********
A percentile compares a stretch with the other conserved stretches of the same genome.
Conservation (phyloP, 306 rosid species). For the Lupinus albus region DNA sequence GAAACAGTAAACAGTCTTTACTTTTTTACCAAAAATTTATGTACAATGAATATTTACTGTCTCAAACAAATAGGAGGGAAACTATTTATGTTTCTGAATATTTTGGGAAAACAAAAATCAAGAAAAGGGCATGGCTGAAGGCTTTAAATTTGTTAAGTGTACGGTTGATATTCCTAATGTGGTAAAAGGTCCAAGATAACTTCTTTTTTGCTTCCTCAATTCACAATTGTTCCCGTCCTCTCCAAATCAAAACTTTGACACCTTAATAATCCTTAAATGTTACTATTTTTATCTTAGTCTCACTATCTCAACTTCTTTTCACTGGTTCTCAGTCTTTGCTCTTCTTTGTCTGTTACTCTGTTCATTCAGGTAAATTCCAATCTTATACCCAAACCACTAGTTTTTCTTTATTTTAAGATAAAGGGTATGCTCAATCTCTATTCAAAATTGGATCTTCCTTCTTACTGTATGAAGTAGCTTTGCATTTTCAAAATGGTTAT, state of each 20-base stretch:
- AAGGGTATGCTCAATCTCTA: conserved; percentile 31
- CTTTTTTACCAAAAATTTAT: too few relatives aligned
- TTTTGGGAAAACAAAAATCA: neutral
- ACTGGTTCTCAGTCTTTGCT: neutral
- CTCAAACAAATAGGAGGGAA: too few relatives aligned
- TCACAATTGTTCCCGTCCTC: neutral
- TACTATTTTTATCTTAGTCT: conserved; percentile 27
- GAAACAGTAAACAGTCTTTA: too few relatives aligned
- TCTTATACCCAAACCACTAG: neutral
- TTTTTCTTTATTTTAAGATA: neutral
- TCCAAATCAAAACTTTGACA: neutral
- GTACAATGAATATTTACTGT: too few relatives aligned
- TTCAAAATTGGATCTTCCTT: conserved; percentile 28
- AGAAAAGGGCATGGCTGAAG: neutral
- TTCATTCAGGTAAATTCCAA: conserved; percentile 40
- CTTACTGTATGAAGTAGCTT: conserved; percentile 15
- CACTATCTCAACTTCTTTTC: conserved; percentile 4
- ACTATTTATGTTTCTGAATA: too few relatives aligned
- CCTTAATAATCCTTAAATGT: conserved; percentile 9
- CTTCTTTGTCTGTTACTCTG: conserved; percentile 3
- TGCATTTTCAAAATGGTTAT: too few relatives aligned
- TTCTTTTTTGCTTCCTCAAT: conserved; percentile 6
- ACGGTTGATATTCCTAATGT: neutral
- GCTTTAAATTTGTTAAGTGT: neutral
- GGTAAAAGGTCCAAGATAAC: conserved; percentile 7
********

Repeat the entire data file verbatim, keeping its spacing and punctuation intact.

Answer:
A percentile compares a stretch with the other conserved stretches of the same genome.
Conservation (phyloP, 306 rosid species). For the Lupinus albus region DNA sequence GAAACAGTAAACAGTCTTTACTTTTTTACCAAAAATTTATGTACAATGAATATTTACTGTCTCAAACAAATAGGAGGGAAACTATTTATGTTTCTGAATATTTTGGGAAAACAAAAATCAAGAAAAGGGCATGGCTGAAGGCTTTAAATTTGTTAAGTGTACGGTTGATATTCCTAATGTGGTAAAAGGTCCAAGATAACTTCTTTTTTGCTTCCTCAATTCACAATTGTTCCCGTCCTCTCCAAATCAAAACTTTGACACCTTAATAATCCTTAAATGTTACTATTTTTATCTTAGTCTCACTATCTCAACTTCTTTTCACTGGTTCTCAGTCTTTGCTCTTCTTTGTCTGTTACTCTGTTCATTCAGGTAAATTCCAATCTTATACCCAAACCACTAGTTTTTCTTTATTTTAAGATAAAGGGTATGCTCAATCTCTATTCAAAATTGGATCTTCCTTCTTACTGTATGAAGTAGCTTTGCATTTTCAAAATGGTTAT, state of each 20-base stretch:
- AAGGGTATGCTCAATCTCTA: conserved; percentile 31
- CTTTTTTACCAAAAATTTAT: too few relatives aligned
- TTTTGGGAAAACAAAAATCA: neutral
- ACTGGTTCTCAGTCTTTGCT: neutral
- CTCAAACAAATAGGAGGGAA: too few relatives aligned
- TCACAATTGTTCCCGTCCTC: neutral
- TACTATTTTTATCTTAGTCT: conserved; percentile 27
- GAAACAGTAAACAGTCTTTA: too few relatives aligned
- TCTTATACCCAAACCACTAG: neutral
- TTTTTCTTTATTTTAAGATA: neutral
- TCCAAATCAAAACTTTGACA: neutral
- GTACAATGAATATTTACTGT: too few relatives aligned
- TTCAAAATTGGATCTTCCTT: conserved; percentile 28
- AGAAAAGGGCATGGCTGAAG: neutral
- TTCATTCAGGTAAATTCCAA: conserved; percentile 40
- CTTACTGTATGAAGTAGCTT: conserved; percentile 15
- CACTATCTCAACTTCTTTTC: conserved; percentile 4
- ACTATTTATGTTTCTGAATA: too few relatives aligned
- CCTTAATAATCCTTAAATGT: conserved; percentile 9
- CTTCTTTGTCTGTTACTCTG: conserved; percentile 3
- TGCATTTTCAAAATGGTTAT: too few relatives aligned
- TTCTTTTTTGCTTCCTCAAT: conserved; percentile 6
- ACGGTTGATATTCCTAATGT: neutral
- GCTTTAAATTTGTTAAGTGT: neutral
- GGTAAAAGGTCCAAGATAAC: conserved; percentile 7